Luann's prezzie for Owl

No matter, for as you all know, when we are together, knitting is the least of it.  Of course, she had to blow me away with her new seamstress skills.  To wit, my new knitting bag – which she somehow knew I needed.  The fabric from her stash from her days in Hawaii (I only hope the writing doesn’t say, This idiot

Look! It's nutmeg!

paid too much!), and look at the lining – NUTMEG! – and with a perfectly centered pocket and magnetic closure, no less.  If she is not careful, Luann and KnittingKittens are going to be sewing an awful lot of drapes for Owl’s Folly.

Shall we call ourselves caught up, then?

In kind

June 3, 2011

When someone goes above and beyond to do a great kindness, the only proper response is repayment in kind.

Koulouria by Helen

The kindess: A carefully wrapped shoebox filled to the brim with koulourakia (koo-loo-RAH-key-uh), or koulouria (koo-LOO-ree-uh), as we call them.  They are my favorite Greek cookie.  Like a traditional shortbread, they are crunchy, somewhat dry and not too sweet.  The perfect accompaniment to coffee in the morning.

No one makes better koulouria than Helen.  When her daughter was married a couple of years ago, Helen left a box of them in every out-of-town guest’s hotel room.  They were divine.  So when I recently saw Helen at a family gathering, I asked if she might share her recipe.  Helen came through with the recipe and the aforementioned stash of cookies.  I made short work of them, as my hips can attest.

How to repay such generosity?

Spirit Trail Fiberworks Paivatar in action

After some collusion with her wonderful daughters, we determined that lavender would be a nice color for a little something.  As if there wouldn’t be something lavender and appropriate just waiting in the stash … which, of course, there

Elektra by Romi Hill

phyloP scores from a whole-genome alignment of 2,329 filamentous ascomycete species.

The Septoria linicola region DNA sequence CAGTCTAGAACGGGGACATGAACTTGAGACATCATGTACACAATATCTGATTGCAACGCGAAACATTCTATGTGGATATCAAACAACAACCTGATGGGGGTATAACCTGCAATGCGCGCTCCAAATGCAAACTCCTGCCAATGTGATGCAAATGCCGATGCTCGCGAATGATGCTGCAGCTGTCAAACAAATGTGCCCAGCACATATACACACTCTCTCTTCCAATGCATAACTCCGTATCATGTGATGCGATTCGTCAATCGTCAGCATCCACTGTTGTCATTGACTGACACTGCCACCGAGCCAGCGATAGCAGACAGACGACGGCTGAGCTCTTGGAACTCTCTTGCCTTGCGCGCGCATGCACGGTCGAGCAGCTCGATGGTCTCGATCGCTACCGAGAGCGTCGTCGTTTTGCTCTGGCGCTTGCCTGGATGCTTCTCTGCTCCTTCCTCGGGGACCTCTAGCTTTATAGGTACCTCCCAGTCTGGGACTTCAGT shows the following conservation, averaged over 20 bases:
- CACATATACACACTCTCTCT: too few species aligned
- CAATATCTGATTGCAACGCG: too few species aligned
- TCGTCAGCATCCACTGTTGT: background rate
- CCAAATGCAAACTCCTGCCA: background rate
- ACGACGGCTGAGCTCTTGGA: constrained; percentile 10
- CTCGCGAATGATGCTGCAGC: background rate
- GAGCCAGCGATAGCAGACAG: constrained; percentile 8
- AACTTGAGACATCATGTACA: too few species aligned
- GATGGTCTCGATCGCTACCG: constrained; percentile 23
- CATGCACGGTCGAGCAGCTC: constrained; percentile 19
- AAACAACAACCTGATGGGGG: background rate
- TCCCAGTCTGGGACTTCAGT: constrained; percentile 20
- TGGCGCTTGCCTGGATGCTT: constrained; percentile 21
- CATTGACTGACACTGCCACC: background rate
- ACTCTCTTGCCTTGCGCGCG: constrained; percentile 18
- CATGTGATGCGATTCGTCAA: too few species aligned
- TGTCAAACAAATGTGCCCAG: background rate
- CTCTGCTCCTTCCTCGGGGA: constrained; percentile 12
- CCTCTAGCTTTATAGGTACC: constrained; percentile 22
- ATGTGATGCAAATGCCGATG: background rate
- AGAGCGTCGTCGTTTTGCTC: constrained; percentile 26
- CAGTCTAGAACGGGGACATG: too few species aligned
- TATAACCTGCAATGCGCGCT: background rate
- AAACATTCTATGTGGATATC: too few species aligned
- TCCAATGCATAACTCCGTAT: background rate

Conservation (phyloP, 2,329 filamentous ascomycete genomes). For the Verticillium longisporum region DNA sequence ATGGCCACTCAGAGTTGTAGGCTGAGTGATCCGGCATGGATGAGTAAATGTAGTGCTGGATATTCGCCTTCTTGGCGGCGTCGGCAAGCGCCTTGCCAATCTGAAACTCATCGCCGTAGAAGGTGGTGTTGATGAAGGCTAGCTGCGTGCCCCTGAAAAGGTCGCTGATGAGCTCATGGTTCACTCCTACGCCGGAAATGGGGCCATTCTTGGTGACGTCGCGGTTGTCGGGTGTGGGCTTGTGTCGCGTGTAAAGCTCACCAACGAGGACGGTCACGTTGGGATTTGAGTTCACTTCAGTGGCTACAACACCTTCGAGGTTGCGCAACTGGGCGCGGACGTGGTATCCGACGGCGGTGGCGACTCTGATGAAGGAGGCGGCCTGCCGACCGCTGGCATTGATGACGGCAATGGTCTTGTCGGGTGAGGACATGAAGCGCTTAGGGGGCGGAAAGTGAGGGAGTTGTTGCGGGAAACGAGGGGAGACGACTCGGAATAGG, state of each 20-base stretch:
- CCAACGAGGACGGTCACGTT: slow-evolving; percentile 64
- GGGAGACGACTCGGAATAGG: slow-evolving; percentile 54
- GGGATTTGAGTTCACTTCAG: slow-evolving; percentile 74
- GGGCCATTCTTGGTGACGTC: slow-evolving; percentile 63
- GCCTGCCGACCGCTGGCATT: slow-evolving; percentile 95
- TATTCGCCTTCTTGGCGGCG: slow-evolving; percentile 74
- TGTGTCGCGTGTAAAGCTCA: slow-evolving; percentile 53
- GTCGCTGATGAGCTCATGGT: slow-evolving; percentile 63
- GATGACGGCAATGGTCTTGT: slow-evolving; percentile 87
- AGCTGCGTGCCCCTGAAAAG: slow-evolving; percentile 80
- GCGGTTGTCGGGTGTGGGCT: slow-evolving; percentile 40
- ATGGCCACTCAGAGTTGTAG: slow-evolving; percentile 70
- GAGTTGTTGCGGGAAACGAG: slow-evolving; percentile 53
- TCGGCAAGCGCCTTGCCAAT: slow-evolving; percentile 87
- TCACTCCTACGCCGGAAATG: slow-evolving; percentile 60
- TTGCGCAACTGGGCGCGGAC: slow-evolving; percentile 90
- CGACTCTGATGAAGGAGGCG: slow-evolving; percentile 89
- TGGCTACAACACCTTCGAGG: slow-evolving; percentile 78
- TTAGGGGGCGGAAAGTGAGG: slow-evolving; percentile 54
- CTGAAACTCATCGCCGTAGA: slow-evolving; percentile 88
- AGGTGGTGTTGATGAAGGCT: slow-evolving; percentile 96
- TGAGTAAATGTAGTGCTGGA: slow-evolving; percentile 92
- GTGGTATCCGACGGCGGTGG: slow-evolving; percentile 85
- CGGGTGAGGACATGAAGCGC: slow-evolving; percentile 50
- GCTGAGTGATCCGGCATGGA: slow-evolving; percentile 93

was.  (Insert giggle/snort of choice here.)  Two skeins of Spirit Trail Fiberworks Paivatar, a merino/cashmere/nylon blend in Lilac.  I married it with Elektra for a host of reasons: the Greek origins of the pattern name, its unique pentagonal

Wearable in many ways

shape, its wearability ’round the shoulders in chilly summer air conditioning or around the neck under a coat in winter.

The pattern by Romi Hill is terrific; flawlessly written.  I made some modifications to make up for not using beads, as follows:  Instead of using the suggested increase for each of the spines, I used a YO.  This highlighted the spines in a decorative way without having to stop and insert beads.  If you are making your own – I did this for every increase until the last chart.

YOs along the spine, shaping

Because I was wary of running out of yarn, I opted for the minimum number of repeats.  In a perfect world, I would have knitted using US 5 needles because Paivatar is closer to a DK weight than a fingering, but because of yardage concerns, I went with US 4.  I blocked the daylights out of it and the garter stitch opened up quite nicely.  Ultimately, I had about eight yards of yarn left over, confirming my suspicions.  Sometimes the Yarn Goddess is with us ~ probably because this was a gift.

Long edge detail

I was very pleased with Paivatar in spite of working it up on a slightly smaller needle than it really wanted.  (Not the yarn’s fault.)  This yarn would be suitable for a cowl or other next-to-skin wear.  It certainly handled lace – and blocking – eagerly.  I used regular blunt-tipped Addi Turbos and it did not split at all.  The colorway exactly matched its name, and its tonal variation was perfect. I did alternate skeins at the spot where the garter-stitched edge met the pattern so that the two skeins would blend.

Project marriage score: 9

Elektra is now belatedly winging its way to Helen, having spent more time than I will admit to on the the wires.  Really, it’s the least I could do.

Now I have to pull out the flour, sugar and eggs and try to replicate Helen’s koulouria.  On the other hand, there’s a Greek festival this weekend and I’m sure I’ll find some there …

Delish

March 16, 2011

If something’s worth doing, it’s worth doing right.

Kilkenny Cowl

That credo prevails in my knitting.  Thus, my recent frogging and complete re-start of the Quince & Co. Kilkenny Cowl.  I was not pleased at the Knitting Time Lost.  And having knitted what is essentially the body of a sport-weight sweater ~ twice ~ I was bored.